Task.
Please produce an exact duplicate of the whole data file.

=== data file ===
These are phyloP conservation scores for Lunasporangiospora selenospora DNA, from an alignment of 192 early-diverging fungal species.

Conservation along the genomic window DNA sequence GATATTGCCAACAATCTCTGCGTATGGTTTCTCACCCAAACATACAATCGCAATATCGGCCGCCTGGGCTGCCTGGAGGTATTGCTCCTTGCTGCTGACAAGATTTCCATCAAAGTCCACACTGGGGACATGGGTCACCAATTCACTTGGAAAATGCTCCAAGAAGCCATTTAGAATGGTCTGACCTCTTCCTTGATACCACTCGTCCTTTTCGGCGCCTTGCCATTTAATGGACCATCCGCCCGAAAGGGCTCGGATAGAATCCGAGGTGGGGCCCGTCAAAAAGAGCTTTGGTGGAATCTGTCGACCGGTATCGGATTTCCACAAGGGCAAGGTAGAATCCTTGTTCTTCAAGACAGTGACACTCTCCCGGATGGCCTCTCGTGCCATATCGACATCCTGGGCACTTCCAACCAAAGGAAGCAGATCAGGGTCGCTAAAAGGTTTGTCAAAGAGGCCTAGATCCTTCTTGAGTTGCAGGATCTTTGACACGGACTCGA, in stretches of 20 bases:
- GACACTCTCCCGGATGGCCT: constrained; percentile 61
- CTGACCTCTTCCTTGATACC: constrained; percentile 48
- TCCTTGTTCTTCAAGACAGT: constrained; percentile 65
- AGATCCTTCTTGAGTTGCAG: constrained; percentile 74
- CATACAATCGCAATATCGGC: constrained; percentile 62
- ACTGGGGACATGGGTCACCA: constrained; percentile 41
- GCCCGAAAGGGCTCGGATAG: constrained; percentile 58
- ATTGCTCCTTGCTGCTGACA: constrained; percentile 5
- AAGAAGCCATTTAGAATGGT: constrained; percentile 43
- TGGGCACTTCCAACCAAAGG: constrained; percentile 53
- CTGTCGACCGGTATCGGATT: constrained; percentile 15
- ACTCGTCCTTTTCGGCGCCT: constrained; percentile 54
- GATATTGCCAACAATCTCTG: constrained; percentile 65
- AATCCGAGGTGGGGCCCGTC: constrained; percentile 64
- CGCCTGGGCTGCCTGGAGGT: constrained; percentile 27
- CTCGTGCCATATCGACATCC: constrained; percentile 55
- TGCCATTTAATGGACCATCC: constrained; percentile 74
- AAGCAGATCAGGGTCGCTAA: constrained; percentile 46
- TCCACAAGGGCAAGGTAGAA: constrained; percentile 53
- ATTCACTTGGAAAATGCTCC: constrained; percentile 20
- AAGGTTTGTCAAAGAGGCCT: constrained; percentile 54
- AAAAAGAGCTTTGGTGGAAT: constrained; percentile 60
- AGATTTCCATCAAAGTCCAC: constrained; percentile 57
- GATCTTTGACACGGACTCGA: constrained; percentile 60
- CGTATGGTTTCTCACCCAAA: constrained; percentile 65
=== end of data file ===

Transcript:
These are phyloP conservation scores for Lunasporangiospora selenospora DNA, from an alignment of 192 early-diverging fungal species.

Conservation along the genomic window DNA sequence GATATTGCCAACAATCTCTGCGTATGGTTTCTCACCCAAACATACAATCGCAATATCGGCCGCCTGGGCTGCCTGGAGGTATTGCTCCTTGCTGCTGACAAGATTTCCATCAAAGTCCACACTGGGGACATGGGTCACCAATTCACTTGGAAAATGCTCCAAGAAGCCATTTAGAATGGTCTGACCTCTTCCTTGATACCACTCGTCCTTTTCGGCGCCTTGCCATTTAATGGACCATCCGCCCGAAAGGGCTCGGATAGAATCCGAGGTGGGGCCCGTCAAAAAGAGCTTTGGTGGAATCTGTCGACCGGTATCGGATTTCCACAAGGGCAAGGTAGAATCCTTGTTCTTCAAGACAGTGACACTCTCCCGGATGGCCTCTCGTGCCATATCGACATCCTGGGCACTTCCAACCAAAGGAAGCAGATCAGGGTCGCTAAAAGGTTTGTCAAAGAGGCCTAGATCCTTCTTGAGTTGCAGGATCTTTGACACGGACTCGA, in stretches of 20 bases:
- GACACTCTCCCGGATGGCCT: constrained; percentile 61
- CTGACCTCTTCCTTGATACC: constrained; percentile 48
- TCCTTGTTCTTCAAGACAGT: constrained; percentile 65
- AGATCCTTCTTGAGTTGCAG: constrained; percentile 74
- CATACAATCGCAATATCGGC: constrained; percentile 62
- ACTGGGGACATGGGTCACCA: constrained; percentile 41
- GCCCGAAAGGGCTCGGATAG: constrained; percentile 58
- ATTGCTCCTTGCTGCTGACA: constrained; percentile 5
- AAGAAGCCATTTAGAATGGT: constrained; percentile 43
- TGGGCACTTCCAACCAAAGG: constrained; percentile 53
- CTGTCGACCGGTATCGGATT: constrained; percentile 15
- ACTCGTCCTTTTCGGCGCCT: constrained; percentile 54
- GATATTGCCAACAATCTCTG: constrained; percentile 65
- AATCCGAGGTGGGGCCCGTC: constrained; percentile 64
- CGCCTGGGCTGCCTGGAGGT: constrained; percentile 27
- CTCGTGCCATATCGACATCC: constrained; percentile 55
- TGCCATTTAATGGACCATCC: constrained; percentile 74
- AAGCAGATCAGGGTCGCTAA: constrained; percentile 46
- TCCACAAGGGCAAGGTAGAA: constrained; percentile 53
- ATTCACTTGGAAAATGCTCC: constrained; percentile 20
- AAGGTTTGTCAAAGAGGCCT: constrained; percentile 54
- AAAAAGAGCTTTGGTGGAAT: constrained; percentile 60
- AGATTTCCATCAAAGTCCAC: constrained; percentile 57
- GATCTTTGACACGGACTCGA: constrained; percentile 60
- CGTATGGTTTCTCACCCAAA: constrained; percentile 65